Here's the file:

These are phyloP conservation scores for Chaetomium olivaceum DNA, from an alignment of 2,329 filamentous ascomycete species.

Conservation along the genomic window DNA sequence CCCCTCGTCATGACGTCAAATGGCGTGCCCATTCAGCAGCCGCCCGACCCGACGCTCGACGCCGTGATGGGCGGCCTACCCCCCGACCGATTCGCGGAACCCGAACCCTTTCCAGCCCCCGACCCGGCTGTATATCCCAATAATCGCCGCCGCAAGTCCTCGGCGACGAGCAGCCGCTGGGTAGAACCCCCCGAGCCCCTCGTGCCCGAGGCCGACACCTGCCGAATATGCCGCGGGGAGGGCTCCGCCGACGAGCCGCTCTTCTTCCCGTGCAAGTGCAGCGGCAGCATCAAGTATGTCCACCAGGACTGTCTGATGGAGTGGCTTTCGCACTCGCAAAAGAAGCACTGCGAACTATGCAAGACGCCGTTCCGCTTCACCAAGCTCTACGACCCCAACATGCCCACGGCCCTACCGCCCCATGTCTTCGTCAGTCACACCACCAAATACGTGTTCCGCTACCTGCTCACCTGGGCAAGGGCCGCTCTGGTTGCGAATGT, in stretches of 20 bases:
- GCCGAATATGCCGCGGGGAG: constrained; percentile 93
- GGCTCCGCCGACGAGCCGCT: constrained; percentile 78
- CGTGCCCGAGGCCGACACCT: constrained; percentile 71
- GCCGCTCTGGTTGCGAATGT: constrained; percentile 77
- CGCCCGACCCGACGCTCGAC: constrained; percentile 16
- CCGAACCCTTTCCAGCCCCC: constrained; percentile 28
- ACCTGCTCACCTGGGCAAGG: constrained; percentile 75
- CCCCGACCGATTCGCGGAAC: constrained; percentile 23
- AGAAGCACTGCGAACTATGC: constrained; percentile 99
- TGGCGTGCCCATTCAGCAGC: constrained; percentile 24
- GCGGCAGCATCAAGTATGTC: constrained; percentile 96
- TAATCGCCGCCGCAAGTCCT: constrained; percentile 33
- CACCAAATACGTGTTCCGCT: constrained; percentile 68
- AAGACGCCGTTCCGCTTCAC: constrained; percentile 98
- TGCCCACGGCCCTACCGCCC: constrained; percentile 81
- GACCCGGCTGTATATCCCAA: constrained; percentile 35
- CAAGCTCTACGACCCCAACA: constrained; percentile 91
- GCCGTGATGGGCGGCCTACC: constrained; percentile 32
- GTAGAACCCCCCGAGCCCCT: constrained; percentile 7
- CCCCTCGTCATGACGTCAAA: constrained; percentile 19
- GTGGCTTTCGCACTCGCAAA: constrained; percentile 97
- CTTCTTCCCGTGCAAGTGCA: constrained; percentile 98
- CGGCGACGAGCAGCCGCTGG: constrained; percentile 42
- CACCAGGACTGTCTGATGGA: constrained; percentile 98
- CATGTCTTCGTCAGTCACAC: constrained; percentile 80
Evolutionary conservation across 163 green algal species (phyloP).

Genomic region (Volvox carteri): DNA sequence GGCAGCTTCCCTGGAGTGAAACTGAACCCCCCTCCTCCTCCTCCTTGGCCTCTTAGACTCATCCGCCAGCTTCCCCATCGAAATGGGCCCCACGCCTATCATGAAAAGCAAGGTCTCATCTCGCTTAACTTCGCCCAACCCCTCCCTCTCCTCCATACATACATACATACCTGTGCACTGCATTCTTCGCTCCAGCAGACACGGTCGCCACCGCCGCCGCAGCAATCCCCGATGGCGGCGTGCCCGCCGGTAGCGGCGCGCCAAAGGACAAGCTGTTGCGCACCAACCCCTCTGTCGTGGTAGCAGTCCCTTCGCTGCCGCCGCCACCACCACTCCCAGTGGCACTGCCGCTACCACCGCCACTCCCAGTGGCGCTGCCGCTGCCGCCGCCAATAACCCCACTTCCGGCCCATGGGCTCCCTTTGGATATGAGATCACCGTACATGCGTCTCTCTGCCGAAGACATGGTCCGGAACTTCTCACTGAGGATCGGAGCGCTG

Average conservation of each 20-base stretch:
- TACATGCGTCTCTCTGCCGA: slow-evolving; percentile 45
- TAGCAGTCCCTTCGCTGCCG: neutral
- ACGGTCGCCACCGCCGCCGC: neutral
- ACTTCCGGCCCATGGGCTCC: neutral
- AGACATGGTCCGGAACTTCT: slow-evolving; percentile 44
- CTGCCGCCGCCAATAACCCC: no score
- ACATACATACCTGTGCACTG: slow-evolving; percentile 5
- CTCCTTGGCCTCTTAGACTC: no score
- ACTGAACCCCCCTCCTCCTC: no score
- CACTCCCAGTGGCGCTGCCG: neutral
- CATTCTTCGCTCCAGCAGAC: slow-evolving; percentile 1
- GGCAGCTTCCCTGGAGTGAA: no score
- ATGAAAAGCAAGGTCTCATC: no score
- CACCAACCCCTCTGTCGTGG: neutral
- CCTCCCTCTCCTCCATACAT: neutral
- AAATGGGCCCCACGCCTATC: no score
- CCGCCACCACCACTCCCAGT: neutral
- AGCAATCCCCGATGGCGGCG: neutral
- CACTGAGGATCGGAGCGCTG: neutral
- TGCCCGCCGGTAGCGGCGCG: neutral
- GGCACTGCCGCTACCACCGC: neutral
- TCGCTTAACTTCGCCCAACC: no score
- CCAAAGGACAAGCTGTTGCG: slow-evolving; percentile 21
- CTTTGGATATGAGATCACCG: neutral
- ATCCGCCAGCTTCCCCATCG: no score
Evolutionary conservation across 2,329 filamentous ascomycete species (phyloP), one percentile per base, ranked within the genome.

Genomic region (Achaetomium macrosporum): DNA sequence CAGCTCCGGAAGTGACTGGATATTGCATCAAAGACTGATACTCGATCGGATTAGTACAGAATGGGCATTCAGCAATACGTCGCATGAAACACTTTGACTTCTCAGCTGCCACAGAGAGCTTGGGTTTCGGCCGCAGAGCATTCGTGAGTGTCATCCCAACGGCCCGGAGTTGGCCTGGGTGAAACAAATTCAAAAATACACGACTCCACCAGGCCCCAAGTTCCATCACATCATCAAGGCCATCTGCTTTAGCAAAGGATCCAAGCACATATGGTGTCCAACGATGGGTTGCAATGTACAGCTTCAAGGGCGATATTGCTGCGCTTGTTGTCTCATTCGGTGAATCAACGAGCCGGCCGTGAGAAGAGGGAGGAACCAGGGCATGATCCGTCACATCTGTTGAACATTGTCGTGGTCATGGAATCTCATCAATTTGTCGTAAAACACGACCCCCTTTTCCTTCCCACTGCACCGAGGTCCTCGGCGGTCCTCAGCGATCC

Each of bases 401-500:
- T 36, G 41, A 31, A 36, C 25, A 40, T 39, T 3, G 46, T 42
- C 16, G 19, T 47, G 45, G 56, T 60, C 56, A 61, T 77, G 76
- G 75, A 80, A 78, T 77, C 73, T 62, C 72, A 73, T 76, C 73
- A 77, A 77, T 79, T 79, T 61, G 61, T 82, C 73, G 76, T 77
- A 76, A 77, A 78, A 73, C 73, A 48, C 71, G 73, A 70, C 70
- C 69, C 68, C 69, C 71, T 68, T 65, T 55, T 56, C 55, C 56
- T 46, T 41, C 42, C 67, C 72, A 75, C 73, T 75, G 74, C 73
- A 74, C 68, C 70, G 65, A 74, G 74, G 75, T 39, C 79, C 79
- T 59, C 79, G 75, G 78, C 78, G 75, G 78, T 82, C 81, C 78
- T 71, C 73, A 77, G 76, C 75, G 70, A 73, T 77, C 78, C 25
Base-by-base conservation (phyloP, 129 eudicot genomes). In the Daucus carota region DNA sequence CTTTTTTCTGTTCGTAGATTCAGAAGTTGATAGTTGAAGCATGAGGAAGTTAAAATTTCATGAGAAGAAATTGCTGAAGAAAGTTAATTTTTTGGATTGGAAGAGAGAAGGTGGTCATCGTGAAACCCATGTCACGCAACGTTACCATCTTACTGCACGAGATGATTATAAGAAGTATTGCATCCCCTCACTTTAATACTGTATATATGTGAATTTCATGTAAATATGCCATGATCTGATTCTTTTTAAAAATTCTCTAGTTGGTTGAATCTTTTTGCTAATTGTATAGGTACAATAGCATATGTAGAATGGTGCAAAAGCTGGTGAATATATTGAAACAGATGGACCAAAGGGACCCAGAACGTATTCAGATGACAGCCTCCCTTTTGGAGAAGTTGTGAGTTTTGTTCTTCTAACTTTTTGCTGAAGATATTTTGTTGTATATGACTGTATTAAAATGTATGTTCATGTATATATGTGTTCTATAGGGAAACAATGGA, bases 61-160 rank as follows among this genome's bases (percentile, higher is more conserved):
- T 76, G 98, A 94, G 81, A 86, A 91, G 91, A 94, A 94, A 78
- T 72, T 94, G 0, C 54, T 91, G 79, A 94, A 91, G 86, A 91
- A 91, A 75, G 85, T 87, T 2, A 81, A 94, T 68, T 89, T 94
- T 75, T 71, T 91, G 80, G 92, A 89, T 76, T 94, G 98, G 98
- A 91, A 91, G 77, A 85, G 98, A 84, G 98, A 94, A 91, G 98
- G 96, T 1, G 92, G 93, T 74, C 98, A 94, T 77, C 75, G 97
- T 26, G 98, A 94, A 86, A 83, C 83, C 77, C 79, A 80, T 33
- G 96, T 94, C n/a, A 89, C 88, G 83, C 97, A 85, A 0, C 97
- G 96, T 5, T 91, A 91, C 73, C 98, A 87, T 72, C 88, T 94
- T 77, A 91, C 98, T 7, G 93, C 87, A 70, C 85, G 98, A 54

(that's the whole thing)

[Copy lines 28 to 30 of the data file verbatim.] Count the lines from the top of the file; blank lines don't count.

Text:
Evolutionary conservation across 163 green algal species (phyloP).

Genomic region (Volvox carteri): DNA sequence GGCAGCTTCCCTGGAGTGAAACTGAACCCCCCTCCTCCTCCTCCTTGGCCTCTTAGACTCATCCGCCAGCTTCCCCATCGAAATGGGCCCCACGCCTATCATGAAAAGCAAGGTCTCATCTCGCTTAACTTCGCCCAACCCCTCCCTCTCCTCCATACATACATACATACCTGTGCACTGCATTCTTCGCTCCAGCAGACACGGTCGCCACCGCCGCCGCAGCAATCCCCGATGGCGGCGTGCCCGCCGGTAGCGGCGCGCCAAAGGACAAGCTGTTGCGCACCAACCCCTCTGTCGTGGTAGCAGTCCCTTCGCTGCCGCCGCCACCACCACTCCCAGTGGCACTGCCGCTACCACCGCCACTCCCAGTGGCGCTGCCGCTGCCGCCGCCAATAACCCCACTTCCGGCCCATGGGCTCCCTTTGGATATGAGATCACCGTACATGCGTCTCTCTGCCGAAGACATGGTCCGGAACTTCTCACTGAGGATCGGAGCGCTG

Average conservation of each 20-base stretch: